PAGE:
For this project, Bottje and his team conducted two global gene expression studies, first with microarrays and later with RNA-seq. They also incorporated a shotgun proteomics data set generated from the same sets of tissue. The combination of data sets was particularly important for highlighting areas of overlap and divergence. “It’s really beneficial to us to be able to overlay the data sets with the IPA program and look at proteogenomics associated with this particular trait,” Bottje says.
Analyses showed clear differences between mitochondrial function in the high- and low-efficiency chickens, and the proteomics data corroborated this. “It’s a validation of what we’ve been seeing for quite a long time in our research,” Bottje says. “In the proteomics data set we saw that four of the five complexes had higher expression in the high feed efficiency, where they were predicted to be activated [by IPA].”
In the study, 152 of 1,800 proteins were differentially expressed between the sets of birds. Across all proteins, the collective expression of more than 200 mitochondrial proteins was associated with higher expression in the more efficient chickens. When IPA crunched the data, the mitochondrial dysfunction pathway had the most differentially expressed genes between the groups, with significant up-regulation in the highly efficient set of chickens. Using IPA’s Upstream Regulator Analysis, Bottje’s team learned that insulin receptor, nuclear factor erythroid 2-like 2, progesterone, and other genes would be activated in the high-efficiency birds while serum response factor and other genes would be inhibited.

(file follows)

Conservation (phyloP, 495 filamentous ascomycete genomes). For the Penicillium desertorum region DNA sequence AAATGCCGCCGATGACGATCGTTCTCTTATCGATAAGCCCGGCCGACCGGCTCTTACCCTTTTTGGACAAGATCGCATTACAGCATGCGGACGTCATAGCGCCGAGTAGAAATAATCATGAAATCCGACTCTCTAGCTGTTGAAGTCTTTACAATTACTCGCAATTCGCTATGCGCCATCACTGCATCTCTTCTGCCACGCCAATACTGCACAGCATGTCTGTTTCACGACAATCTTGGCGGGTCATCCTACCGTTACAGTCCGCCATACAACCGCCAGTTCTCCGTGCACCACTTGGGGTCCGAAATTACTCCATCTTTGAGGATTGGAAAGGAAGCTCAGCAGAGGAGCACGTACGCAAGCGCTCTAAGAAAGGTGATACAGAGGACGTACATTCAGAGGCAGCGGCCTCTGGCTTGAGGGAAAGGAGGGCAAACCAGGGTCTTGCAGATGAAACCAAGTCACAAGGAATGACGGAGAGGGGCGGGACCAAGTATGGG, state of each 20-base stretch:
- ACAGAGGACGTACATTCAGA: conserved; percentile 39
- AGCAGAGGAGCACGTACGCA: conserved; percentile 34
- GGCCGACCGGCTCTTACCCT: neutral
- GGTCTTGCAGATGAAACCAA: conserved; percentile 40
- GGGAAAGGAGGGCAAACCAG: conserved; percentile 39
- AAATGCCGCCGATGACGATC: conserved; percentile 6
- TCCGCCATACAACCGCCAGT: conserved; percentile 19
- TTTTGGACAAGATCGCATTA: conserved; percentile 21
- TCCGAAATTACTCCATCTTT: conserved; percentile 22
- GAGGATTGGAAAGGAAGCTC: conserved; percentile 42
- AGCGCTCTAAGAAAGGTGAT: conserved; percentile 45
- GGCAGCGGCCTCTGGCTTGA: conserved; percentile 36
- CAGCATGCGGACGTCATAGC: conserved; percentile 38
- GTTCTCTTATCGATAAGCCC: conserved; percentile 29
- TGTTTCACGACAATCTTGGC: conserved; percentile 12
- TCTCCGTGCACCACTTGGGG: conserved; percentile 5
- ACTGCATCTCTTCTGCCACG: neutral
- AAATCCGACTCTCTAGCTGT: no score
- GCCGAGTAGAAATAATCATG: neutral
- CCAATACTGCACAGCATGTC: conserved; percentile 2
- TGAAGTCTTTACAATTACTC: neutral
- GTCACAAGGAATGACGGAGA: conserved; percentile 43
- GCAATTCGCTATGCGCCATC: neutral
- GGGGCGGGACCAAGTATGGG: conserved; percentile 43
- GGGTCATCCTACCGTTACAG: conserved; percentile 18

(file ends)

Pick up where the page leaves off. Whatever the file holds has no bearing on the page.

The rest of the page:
The use of IPA and another analytical tool developed by collaborators Toni Reverter and Nick Hudson in Australia led Bottje to the idea of mitochondrial hormone receptors, which allow for direct signaling between mitochondria and hormone receptors without using the nucleus as an intermediary. “When I started looking around the avian literature, there was nothing on mitochondrial hormone receptors,” he says. “Now it’s very apparent that you can have direct signals. We’ve started to characterize these and find out if they’re functional.”
Evidence suggests there could be other surprises as well. “There may be a bunch of other non-traditional hormones that could be affecting mitochondrial function and I think the only way we got there was through the IPA program,” Bottje says. “There’s a whole bunch of communication going on in the cell that researchers are just not aware of, and this could be highly relevant to feed efficiency.”
Now the team is moving ahead with a hypothesis-generating approach, starting with predictions of activation from tools such as IPA to form a hypothesis and then analysis of downstream targets or in vitro studies to support or refute it.
Bottje is an experienced IPA user who says the software is useful for anyone conducting global gene expression studies. “It’s been daunting to try to approach these studies on a holistic basis. You get these phenomenal data sets that have all this information in them, but then it’s how can you pull information out of them,” he says. “IPA has really helped in terms of laying out some of these pathways.”
The application also saves him quite a bit of time. Bottje recalls experiments prior to IPA where each new gene or protein he’d uncover would lead to days of research to figure out how it might be relevant. “IPA has really helped in organizing thoughts. A couple of clicks, and I’m into the literature,” he adds.
Other programs may highlight bundles of genes but fail to shed light on physiology or potential relevance to Bottje’s area of interest. “It would be very difficult to do this with other programs that are out there,” he says. “With IPA, you may end up finding out things about your particular subject area that you wouldn’t have gotten to otherwise.”